Want to build big arms to stretch the sleeves of your t-shirts and rock a tank top in the summertime? Good news: You don’t need to go to a gym or lift a single barbell or dumbbell to do it.
You can grow big biceps and triceps anywhere you want (at home, outdoors, while traveling) with nothing more than a set of resistance bands and a little sweat equity.
The Truth About Gaining Muscle with Bands.
Anyone who says you can’t build big arms with resistance bands has never tried.
Your muscles don’t know the difference between resistance provided by a free weight versus a rubber band. A well-constructed set of bands provides all the tonnage you need – hundreds of pounds of resistance – to spark muscle growth in any body part, in this case, the arms.
One muscle-building advantage bands provide that dumbbells and barbells don’t is linear variable resistance. Simple premise: The more the band is stretched through the range of motion (ROM) of a given exercise, the greater the resistance.
With most lifting exercises, your muscles are weakest at the beginning of the ROM and strongest toward the end. That’s one reason bands are so effective for building size and strength – they provide less resistance early in the range when your muscles are unable to budge a heavy load, and then more resistance during stronger portions of the lift.
You don’t get this phenomenon with free weights. When doing a barbell curl, for example, you’re forced to pick a weight that’s light enough to allow you to do the first half of the motion; problem is, the weight’s probably too light to challenge you through the last half of the lift, so you’re not getting full muscle overload. Sure, you could go heavier and “cheat” the weight to the halfway point, but then you’re taking tension off the muscles for much of the ROM, which limits growth potential.
With bands, the muscles are adequately loaded through all portions of the ROM. Exercise scientists called this “progresive overload,” and that’s how you grow bigger and stronger.
How Bands Build Bigger Arms
Maximizing growth in the biceps and triceps requires doing exercises at different arm positions. Why? Because these muscles consist of multiple “heads” (two heads for the biceps, three heads for the triceps), and each head is targeted uniquely with different arm positions.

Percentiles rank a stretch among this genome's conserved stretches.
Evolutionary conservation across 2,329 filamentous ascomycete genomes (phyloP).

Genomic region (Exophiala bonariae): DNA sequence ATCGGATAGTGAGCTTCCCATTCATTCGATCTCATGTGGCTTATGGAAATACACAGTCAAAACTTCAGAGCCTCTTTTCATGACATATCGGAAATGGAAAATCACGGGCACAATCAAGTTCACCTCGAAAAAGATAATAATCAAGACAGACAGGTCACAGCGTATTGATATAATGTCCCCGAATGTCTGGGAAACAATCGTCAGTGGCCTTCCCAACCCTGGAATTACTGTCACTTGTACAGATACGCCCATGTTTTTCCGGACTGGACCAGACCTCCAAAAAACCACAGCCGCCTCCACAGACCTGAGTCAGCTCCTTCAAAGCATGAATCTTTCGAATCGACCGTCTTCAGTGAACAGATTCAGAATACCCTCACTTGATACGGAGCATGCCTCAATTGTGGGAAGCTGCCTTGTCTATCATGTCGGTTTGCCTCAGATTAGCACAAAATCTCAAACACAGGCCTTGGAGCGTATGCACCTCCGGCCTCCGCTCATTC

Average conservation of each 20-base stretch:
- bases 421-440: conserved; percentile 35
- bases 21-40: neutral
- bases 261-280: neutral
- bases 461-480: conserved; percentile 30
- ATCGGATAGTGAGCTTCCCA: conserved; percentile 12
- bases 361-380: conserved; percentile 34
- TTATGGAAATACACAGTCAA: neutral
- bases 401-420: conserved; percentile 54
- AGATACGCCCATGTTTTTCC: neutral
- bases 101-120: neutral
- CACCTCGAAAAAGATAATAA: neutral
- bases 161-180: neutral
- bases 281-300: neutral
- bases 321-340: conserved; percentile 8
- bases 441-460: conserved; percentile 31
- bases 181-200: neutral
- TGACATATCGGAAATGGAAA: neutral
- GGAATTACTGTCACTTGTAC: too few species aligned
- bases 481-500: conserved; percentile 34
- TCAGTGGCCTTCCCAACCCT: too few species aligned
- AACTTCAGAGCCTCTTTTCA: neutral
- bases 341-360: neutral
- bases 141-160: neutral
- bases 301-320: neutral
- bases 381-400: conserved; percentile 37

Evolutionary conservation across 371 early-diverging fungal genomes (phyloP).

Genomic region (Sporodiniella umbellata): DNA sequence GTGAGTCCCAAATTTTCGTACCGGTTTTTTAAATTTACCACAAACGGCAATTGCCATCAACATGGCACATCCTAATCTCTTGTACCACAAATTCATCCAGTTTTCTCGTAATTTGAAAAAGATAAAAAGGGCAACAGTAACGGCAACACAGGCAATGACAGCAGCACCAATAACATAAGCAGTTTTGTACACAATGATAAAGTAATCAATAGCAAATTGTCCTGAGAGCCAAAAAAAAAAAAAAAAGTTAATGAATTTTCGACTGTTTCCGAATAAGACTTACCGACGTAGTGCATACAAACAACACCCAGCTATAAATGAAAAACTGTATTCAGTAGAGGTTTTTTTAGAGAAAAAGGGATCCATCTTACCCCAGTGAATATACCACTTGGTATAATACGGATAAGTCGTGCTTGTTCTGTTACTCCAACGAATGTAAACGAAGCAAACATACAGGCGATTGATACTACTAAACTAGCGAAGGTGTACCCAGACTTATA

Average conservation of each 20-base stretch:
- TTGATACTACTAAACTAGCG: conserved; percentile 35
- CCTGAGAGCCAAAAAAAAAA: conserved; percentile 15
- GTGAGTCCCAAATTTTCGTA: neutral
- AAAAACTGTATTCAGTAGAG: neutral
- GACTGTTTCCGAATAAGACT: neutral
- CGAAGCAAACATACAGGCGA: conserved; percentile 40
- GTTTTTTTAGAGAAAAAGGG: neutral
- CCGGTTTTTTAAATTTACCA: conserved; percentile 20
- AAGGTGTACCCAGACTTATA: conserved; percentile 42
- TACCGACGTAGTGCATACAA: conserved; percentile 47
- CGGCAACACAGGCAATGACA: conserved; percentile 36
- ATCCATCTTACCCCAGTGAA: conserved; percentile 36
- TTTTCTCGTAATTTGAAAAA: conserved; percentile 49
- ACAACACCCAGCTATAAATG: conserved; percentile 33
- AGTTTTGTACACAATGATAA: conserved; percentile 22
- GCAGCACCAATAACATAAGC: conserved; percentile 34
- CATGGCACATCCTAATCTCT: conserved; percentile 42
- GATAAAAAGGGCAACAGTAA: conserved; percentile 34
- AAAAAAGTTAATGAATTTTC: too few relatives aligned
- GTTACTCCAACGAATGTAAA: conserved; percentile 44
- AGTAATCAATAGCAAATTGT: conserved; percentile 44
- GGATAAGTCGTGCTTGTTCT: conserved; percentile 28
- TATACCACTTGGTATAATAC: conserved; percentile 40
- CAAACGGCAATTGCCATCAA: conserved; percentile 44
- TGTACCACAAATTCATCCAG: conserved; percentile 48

For biceps, the key arm positions are: arms in line with the torso (which targets the short and long heads); arms in front of the torso (short head emphasis); and arms behind the torso (long head or “peak” of the biceps). Biceps target areas, as well as forearms involvement, are also affected by wrist rotation – pronation (overhand grip) and supination (reverse grip).
For triceps, the crucial arm positions correspond to the movement type: overhand-grip extensions, pressdowns, and close-grip presses target the lateral and long heads; reverse-grip extensions hit the medial head; and overhead movements emphasize the long head.
Now, here’s the difference between bands and free weights in regard to arm position…
To hit all the different positions with dumbbells or barbells, you need to utilize a number of other pieces of equipment – ie, a flat bench, preacher bench, and incline bench – to be able to do the various curls and extensions against gravity (since free weights need to be lifted in a vertical plane of motion).
With resistance bands, you can incorporate all of the aforementioned arm positions with no additional equipment, via a combination of anchored and unanchored exercises. Why? Because your line of pull doesn’t have to be against gravity (vertical) like it does with free weights.
Anchored exercises require a stable structure to attach the band to, but any number of landmarks in your house or on your property will do the trick. A doorway is one such anchor point, provided you have a simple door anchor. Other possible anchor points include a sturdy bedpost, a stop sign or lamppost outside, or a pillar on your patio.
Get Your Bands and Grow Your Guns
Creating a resistance band home gym is easy. You already have the space available – any room of the house, or backyard (big or small) will accommodate bands. For a high-quality set, check out Undersun Fitness, a company that specializes in resistance bands and at-home training programs.